3-3-11: The Slow Death of Dixie Carter's TNA Wrestling

Quinn GammonCorrespondent IFebruary 27, 2011

Somehow, this would mean so much more if the promo video used for him wasn't stolen from a promotion much more powerful than TNA. And if said stolen video hadn't been in circulation for a month.
Somehow, this would mean so much more if the promo video used for him wasn't stolen from a promotion much more powerful than TNA. And if said stolen video hadn't been in circulation for a month.

This may very well be the last TNA article I ever write. 

That doesn't even have anything to do with the title, by the way. It's just that bad.  It's no secret to anyone that reads my work that I'm not a supporter of TNA. I am, by every definition of the word, a TNA hater.

It's got nothing to do with purposely wanting the company to die, no matter how I choose to word things in my articles. TNA has a fantastic roster of wrestlers. That roster happens to be bogged down and overshadowed by the mind blowing amounts of Ex-WWE talent, and over the hill stars of yesteryear, but in the end, TNA's in-ring wrestling is their only true strength.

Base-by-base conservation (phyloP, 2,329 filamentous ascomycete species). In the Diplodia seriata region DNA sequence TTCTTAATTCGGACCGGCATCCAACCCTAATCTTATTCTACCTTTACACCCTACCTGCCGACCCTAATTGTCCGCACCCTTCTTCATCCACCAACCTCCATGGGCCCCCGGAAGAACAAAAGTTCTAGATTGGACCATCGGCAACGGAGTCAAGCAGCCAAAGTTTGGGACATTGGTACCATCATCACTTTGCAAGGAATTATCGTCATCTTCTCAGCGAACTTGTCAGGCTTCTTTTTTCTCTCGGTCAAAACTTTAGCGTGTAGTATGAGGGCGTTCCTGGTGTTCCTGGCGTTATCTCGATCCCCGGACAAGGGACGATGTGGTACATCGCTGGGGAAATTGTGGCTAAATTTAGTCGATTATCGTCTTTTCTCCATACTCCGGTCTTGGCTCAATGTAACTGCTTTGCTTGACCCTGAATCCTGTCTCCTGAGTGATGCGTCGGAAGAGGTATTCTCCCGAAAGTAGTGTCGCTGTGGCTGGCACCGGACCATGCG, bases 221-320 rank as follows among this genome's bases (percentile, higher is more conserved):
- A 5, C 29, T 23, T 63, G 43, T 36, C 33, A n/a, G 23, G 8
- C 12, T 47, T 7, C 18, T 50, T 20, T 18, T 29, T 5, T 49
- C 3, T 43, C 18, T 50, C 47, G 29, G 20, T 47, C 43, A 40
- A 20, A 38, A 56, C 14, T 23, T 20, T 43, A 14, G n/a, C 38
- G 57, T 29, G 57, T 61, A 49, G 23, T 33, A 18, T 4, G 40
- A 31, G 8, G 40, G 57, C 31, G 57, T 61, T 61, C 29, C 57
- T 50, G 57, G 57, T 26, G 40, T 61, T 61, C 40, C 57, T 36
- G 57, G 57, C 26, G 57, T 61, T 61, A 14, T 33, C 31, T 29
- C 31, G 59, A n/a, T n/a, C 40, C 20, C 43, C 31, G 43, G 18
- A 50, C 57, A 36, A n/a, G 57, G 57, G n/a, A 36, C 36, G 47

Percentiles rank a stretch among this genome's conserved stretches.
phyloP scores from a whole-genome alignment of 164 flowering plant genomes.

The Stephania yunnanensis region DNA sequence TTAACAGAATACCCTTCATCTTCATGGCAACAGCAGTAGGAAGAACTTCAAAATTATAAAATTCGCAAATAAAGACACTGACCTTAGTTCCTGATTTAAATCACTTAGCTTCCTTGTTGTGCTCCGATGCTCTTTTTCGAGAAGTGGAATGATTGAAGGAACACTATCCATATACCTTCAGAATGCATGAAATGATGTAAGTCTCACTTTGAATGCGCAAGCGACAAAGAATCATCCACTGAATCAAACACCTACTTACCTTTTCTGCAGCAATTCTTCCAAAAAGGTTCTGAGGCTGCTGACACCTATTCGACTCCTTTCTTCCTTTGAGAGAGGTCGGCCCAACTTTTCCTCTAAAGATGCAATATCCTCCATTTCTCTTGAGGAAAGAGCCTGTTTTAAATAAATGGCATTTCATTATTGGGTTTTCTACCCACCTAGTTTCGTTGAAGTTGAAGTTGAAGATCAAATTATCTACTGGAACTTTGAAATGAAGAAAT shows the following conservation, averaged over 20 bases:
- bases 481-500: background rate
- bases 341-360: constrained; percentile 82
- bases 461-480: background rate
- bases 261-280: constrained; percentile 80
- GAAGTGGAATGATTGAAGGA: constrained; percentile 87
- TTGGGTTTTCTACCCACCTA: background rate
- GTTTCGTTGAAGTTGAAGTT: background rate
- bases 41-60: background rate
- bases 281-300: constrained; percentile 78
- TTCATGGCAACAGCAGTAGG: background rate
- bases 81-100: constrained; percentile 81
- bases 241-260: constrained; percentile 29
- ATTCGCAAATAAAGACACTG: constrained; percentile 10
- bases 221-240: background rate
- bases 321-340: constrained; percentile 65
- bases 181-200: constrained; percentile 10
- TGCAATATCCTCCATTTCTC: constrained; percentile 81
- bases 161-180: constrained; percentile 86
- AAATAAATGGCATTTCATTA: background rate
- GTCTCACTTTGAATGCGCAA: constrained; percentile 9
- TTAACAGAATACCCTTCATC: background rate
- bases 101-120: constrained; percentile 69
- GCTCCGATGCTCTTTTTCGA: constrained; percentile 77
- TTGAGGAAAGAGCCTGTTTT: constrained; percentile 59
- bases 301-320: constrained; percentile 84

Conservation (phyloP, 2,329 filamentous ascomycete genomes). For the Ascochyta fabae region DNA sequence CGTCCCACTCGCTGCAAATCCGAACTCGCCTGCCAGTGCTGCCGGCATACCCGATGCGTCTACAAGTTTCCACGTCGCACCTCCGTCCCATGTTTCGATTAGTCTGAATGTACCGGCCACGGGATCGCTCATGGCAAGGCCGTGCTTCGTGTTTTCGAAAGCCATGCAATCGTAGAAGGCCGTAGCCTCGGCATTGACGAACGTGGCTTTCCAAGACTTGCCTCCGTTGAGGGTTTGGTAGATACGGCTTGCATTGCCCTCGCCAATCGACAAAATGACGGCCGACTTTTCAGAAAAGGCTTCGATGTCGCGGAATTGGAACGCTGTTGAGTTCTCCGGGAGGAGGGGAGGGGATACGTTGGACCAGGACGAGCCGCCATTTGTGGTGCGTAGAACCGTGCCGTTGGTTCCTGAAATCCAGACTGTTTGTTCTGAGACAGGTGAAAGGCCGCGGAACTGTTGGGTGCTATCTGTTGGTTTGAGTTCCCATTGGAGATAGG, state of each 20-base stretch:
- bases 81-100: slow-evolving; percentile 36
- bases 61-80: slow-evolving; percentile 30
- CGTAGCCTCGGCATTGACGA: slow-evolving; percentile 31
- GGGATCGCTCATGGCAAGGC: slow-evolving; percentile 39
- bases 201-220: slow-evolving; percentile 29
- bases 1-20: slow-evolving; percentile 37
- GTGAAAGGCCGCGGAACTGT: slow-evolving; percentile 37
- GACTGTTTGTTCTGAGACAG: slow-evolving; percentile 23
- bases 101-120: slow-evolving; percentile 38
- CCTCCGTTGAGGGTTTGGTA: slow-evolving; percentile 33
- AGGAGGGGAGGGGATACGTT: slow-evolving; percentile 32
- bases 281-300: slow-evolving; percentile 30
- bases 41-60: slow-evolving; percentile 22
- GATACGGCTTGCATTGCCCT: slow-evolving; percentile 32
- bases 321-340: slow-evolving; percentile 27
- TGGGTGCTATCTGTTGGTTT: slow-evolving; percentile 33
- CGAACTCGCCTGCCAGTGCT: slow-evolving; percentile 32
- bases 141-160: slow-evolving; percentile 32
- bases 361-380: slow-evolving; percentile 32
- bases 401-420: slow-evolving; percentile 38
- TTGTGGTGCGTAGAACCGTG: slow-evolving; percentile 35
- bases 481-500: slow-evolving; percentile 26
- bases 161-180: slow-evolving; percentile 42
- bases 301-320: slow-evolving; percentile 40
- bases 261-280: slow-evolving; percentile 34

Since their inception, the wrestling portion of the show is the only thing that TNA has consistently done correctly. Innovative, hard-hitting, creative and intense. But no matter how good a promotion's in-ring work is, bad writing is always going to take away from that. 

It is for this reason and this reason only that I allow others to brand me a TNA hater. In my mind, there is absolutely no excuse for a company with the talent that TNA employs, to be doing as bad as it's doing after nine years in existence. 

There is no reason that diehard TNA fans have to use words like "baby steps" to describe TNA's basic approach to wrestling. Baby steps are something companies do for the first two, three, maybe even four years. But nine years of baby steps? Is the definition of insanity still "Doing the same things over and over again and expecting a different result each time?" 

I haven't checked the dictionary lately so I wouldn't know. Perhaps the definition has changed in the last nine years. 

Despite all their faults, all their failed story lines, their poor use of money and resources, their terrible decision making and their inability to remain consistent with any of their writing, TNA has never truly sunk their own ship.